With the US Defense Department preparing to buy and develop $1.66 trillion in new weapons over the next several years, a report finds that these next-generation systems are vulnerable to any number of cyber attacks.
The US Government Accountability Office report, "Weapon Systems Cybersecurity: DOD Just Beginning to Grapple with Scale of Vulnerabilities," finds that as the Defense Department modernizes its arsenal, and weapons become more computerized and connected to the Internet, the odds of a cyber attack are increasing.
While this trend has been obvious for some time, the Pentagon is only to coming to grips with these security issues now.
The October 9 report finds:
Automation and connectivity are fundamental enablers of DOD’s modern military capabilities. However, they make weapon systems more vulnerable to cyber attacks. Although GAO and others have warned of cyber risks for decades, until recently, DOD did not prioritize weapon systems cybersecurity. Finally, DOD is still determining how best to address weapon systems cybersecurity.
Congress asked the GAO to review the security of these new weapons systems as the Pentagon prepared to go on its trillion-dollar spending spree.
As part of its research, the GAO studied reviewed reports on software, networking, IT and other technology issues dating back to 1991, as well as assessments written on cybersecurity and weapons that were tested between 2012 and 2017.
The report does not detail specific vulnerabilities within different systems, but it notes that the National Security Agency and the US Computer Emergency Readiness Team (CERT) have warned that attackers and nation-states have been attempting to probe systems for flaws and security holes in order to conduct reconnaissance, espionage or to disable or damage these weapons systems.
However, when conducting its testing, the GAO found it relatively easy to hack into these systems or bypass security features. Testers were able to take over systems using simple tools and techniques, and remain inside these systems for long periods of time.
As an example, the report finds that it took a two-person team about an hour to crack into one system, and only a full 24 hours to complete take control. Another system had about 20 vulnerabilities, but only one had been fixed after officials were alerted.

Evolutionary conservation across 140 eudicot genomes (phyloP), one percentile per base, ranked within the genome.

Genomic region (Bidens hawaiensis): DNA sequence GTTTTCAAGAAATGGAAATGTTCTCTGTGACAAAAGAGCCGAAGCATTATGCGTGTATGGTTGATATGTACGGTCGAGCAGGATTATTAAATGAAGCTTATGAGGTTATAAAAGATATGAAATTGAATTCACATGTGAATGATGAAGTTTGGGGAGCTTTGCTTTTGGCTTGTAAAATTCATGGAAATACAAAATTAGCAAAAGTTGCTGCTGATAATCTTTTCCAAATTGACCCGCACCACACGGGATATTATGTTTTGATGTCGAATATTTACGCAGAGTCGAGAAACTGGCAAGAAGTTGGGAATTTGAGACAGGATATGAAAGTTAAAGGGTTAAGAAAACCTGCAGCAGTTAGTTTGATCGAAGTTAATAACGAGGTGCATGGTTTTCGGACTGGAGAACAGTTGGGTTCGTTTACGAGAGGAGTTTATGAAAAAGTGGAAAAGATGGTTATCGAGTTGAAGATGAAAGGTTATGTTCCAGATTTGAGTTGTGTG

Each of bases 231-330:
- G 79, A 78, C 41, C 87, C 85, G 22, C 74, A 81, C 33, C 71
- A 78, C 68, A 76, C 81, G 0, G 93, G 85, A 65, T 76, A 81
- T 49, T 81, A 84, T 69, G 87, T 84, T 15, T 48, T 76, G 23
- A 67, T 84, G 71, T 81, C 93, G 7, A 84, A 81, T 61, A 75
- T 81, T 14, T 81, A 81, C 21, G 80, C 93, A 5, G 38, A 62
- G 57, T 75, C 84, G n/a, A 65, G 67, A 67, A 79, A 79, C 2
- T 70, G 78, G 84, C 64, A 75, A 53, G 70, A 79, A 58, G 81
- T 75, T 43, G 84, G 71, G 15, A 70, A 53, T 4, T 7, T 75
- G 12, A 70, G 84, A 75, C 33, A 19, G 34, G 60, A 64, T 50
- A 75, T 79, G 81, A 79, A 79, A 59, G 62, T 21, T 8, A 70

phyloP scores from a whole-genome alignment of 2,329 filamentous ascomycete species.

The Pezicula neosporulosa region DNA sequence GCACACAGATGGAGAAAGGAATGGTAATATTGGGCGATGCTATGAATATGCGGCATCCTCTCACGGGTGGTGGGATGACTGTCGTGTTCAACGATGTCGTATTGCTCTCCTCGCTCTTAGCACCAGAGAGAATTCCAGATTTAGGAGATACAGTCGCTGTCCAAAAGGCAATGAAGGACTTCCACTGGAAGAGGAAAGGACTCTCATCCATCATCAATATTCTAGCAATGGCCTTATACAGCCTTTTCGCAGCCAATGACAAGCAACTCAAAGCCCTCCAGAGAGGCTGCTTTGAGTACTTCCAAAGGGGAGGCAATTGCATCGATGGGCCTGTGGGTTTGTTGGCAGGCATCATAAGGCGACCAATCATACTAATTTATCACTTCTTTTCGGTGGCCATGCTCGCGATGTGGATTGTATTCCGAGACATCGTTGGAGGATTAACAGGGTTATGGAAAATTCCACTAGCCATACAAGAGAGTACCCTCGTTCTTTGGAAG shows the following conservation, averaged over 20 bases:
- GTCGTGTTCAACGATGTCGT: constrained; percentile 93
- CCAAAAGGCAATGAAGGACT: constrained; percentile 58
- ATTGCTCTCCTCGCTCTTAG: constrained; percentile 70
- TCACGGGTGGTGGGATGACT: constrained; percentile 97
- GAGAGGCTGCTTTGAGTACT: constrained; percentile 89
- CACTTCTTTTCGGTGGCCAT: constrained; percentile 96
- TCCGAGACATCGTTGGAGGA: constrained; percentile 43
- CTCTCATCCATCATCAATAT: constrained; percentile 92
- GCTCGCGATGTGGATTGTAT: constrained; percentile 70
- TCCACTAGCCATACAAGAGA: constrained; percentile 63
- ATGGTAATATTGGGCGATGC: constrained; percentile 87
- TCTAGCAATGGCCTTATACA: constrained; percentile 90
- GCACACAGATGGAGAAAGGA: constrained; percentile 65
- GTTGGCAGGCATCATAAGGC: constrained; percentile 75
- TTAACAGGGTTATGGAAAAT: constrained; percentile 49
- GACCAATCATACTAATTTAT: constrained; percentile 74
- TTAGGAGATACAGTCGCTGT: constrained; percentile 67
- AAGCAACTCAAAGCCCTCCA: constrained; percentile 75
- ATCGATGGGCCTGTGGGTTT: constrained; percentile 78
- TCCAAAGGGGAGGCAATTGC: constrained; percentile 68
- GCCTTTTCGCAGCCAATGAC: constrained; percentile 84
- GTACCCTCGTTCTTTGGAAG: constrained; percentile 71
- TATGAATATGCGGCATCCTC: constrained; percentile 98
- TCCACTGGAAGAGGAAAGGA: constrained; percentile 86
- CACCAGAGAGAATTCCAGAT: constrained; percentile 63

"For example, one test report indicated that only 1 of 20 cyber vulnerabilities identified in a previous assessment had been corrected. The test team exploited the same vulnerabilities to gain
control of the system," the GAO found.
More disturbingly, Pentagon officials would sometimes dismiss these security concerns or claim that the tests were unrealistic.
"Using relatively simple tools and techniques, testers were able to take control of systems and largely operate undetected, due in part to basic issues such as poor password management and unencrypted communications," according to a summary of the report. "In addition, vulnerabilities that DOD is aware of likely represent a fraction of total vulnerabilities due to testing limitations. For example, not all programs have been tested and tests do not reflect the full range of threats."
Before the report's publication this week, the GAO notes the Defense Department has started to take steps to improve security around these systems, and that Congress has also urged the military to take better cybersecurity steps.
However, the Pentagon faces challenges ranging from staffing to sharing information about vulnerabilities within the various sections that make up the Defense Department.
"DOD faces barriers that could limit the effectiveness of these steps, such as cybersecurity workforce challenges and difficulties sharing information and lessons about vulnerabilities. To address these challenges and improve the state of weapon systems cybersecurity, it is essential that DOD sustain its momentum in developing and implementing key initiatives," the report finds.
— Scott Ferguson is the managing editor of Light Reading and the editor of Security Now. Follow him on Twitter @sferguson_LR.